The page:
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Understanding Tree Nut Allergies

Understanding Tree Nut Allergies

Tree nut allergy is one of the eight most common food allergies. Tree nut allergies are an allergic reaction to the proteins found in tree nuts, including hazelnuts, cashews, almonds, walnuts, pecans, pistachios. It is estimated that 32 million Americans have food allergies, and according to studies published in 2018 and 2019, 6.1 million Americans were allergic to peanuts and 3.9 million were allergic to tree nuts.

How Do Tree Nuts Differ from Peanuts?

Peanuts are actually legumes, not nuts. They’re in the same plant family as other small beans like soybeans and lima beans. Tree nuts include almonds, cashews, hazelnuts, pine nuts, pistachios, and walnuts. An allergy to one tree nut doesn’t necessarily mean that the individual is allergic to all types of tree nuts. However, the individual should speak with an allergist before consuming other tree nuts.

Symptoms of a Tree Nut Allergy

The symptoms of a tree nut allergy can be difficult to spot since they’re very similar to those you would see with other types of allergies. If someone has a tree nut allergy, they might start to notice it when they eat anything containing nuts or foods that touch nuts, for example, peanut butter on bread, mayonnaise on sandwiches, or salads with walnuts. 

The most common symptoms of a tree nut allergy include:

  • Nausea and vomiting
  • Abdominal pain and cramps
  • Difficulty swallowing
  • Diarrhea
  • Itching or swelling of the lips, tongue, throat, skin, or other areas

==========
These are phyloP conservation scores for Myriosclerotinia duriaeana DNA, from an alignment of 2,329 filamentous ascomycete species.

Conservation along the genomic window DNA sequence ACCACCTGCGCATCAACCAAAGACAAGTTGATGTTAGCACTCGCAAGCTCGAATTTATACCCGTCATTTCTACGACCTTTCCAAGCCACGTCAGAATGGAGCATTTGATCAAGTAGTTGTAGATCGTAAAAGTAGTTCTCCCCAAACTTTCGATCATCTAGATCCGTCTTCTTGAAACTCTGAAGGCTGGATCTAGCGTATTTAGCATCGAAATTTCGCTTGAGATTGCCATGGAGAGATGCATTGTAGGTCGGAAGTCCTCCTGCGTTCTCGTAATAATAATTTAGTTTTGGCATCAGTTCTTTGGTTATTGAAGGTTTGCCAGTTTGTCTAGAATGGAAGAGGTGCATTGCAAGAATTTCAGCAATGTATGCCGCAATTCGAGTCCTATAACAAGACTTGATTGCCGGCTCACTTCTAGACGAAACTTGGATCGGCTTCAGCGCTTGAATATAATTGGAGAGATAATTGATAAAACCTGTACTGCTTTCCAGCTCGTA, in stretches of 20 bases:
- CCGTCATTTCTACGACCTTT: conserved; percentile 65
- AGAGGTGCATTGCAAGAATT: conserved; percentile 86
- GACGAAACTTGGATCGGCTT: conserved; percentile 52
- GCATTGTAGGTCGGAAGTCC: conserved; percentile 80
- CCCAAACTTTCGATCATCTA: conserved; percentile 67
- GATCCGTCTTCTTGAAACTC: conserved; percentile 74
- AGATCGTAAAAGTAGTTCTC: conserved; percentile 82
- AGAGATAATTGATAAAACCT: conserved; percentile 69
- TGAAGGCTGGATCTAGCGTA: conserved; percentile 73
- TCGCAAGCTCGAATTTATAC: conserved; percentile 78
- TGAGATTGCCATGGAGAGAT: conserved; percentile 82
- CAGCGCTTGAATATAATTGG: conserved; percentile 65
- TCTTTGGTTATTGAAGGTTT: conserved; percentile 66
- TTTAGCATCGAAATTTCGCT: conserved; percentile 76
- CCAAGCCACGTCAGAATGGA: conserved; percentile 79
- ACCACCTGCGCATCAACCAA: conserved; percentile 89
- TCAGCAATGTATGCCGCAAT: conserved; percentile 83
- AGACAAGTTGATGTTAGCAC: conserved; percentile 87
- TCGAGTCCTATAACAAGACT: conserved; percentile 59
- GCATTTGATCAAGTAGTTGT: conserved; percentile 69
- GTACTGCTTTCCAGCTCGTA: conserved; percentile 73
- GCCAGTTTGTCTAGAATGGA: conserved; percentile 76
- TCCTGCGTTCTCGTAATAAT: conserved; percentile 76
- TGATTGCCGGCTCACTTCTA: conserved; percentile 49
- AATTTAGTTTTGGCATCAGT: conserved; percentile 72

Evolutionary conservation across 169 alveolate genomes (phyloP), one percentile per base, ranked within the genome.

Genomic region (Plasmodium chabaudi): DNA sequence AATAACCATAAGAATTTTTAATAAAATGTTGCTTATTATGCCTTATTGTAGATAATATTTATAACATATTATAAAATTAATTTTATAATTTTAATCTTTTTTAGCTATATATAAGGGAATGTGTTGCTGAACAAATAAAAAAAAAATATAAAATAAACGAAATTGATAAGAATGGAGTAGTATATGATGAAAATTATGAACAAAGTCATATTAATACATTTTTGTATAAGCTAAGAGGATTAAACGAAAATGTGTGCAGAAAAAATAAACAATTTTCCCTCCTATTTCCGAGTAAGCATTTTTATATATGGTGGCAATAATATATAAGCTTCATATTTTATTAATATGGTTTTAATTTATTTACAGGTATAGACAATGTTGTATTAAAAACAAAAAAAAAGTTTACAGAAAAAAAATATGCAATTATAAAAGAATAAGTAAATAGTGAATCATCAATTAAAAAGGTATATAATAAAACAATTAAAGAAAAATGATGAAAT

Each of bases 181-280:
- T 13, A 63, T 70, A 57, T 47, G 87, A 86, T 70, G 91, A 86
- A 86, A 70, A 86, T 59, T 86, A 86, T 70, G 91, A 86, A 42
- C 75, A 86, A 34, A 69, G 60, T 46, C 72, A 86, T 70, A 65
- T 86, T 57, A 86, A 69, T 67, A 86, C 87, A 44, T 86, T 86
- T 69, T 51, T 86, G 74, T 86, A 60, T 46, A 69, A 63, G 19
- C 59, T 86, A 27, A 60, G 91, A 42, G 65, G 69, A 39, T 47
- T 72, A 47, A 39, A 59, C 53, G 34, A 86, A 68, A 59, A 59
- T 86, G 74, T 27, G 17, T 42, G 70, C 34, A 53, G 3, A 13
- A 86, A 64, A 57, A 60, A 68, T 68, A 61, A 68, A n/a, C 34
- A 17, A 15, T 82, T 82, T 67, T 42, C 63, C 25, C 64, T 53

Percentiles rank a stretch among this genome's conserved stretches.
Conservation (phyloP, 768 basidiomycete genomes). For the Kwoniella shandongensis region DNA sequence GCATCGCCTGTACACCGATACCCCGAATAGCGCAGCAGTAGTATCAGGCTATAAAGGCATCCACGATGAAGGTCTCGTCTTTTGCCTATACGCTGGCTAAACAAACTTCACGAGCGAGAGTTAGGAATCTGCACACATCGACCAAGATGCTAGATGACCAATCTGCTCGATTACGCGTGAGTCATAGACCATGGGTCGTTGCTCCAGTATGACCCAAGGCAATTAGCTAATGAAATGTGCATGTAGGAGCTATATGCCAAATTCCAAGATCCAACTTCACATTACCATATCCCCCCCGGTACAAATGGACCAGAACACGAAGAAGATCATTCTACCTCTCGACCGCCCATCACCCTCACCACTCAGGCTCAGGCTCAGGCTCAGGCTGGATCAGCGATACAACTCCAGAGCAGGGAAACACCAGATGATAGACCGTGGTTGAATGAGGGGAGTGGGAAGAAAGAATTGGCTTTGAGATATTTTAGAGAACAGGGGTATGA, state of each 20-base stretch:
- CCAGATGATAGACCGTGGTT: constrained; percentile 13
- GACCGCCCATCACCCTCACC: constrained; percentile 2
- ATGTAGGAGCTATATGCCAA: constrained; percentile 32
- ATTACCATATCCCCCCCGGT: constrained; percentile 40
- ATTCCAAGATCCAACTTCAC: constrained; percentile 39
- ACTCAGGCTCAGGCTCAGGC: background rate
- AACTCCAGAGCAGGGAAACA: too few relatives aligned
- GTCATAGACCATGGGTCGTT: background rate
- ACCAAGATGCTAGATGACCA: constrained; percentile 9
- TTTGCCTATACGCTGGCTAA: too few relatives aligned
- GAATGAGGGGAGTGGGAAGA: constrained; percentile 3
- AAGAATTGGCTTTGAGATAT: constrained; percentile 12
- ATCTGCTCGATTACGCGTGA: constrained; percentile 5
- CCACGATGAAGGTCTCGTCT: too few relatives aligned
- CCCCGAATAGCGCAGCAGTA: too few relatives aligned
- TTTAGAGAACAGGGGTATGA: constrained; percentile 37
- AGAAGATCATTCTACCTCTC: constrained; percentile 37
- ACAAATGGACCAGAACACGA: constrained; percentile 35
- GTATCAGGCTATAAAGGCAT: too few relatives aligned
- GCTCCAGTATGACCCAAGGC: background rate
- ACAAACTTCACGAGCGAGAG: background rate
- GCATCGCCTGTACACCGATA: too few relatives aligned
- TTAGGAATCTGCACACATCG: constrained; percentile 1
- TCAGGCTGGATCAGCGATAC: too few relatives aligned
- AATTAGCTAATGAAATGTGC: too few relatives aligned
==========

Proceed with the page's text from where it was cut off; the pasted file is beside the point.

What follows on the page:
• Anaphylaxis 

Tree Nut Allergy Management

Tree nuts are one of the food allergens most often linked to anaphylaxis, a severe allergic reaction with symptoms that can include hives, wheezing, vomiting, rapid heartbeat, seizing, rash on the skin, trouble breathing and/or chest pain. For individuals with a tree nut allergy, you should avoid tree nuts and tree nut products. To do so, we recommend making it a habit of carefully reading ingredient labels to ensure you avoid any potential allergens. Individuals at risk of having severe allergic reactions, such as anaphylaxis, may be prescribed an epinephrine auto-injector (epi-pen) and should carry it with them at all times for immediate treatment. 

Get Allergy Tested at Northeast Allergy

With the help of an allergist, your symptoms can usually be minimized or prevented with major improvement in quality of life. The first thing an allergist will want to do is perform tests to determine what allergens are involved. Once your allergist has a deeper understanding of which allergens are causing your symptoms, they will develop an individualized treatment plan for your condition with the goal of minimizing your symptoms.

At Northeast Allergy, Asthma & Immunology, we can discover hidden allergens and provide additional treatments, including immunotherapy, to help you feel your best. Contact us today to schedule your appointment. 

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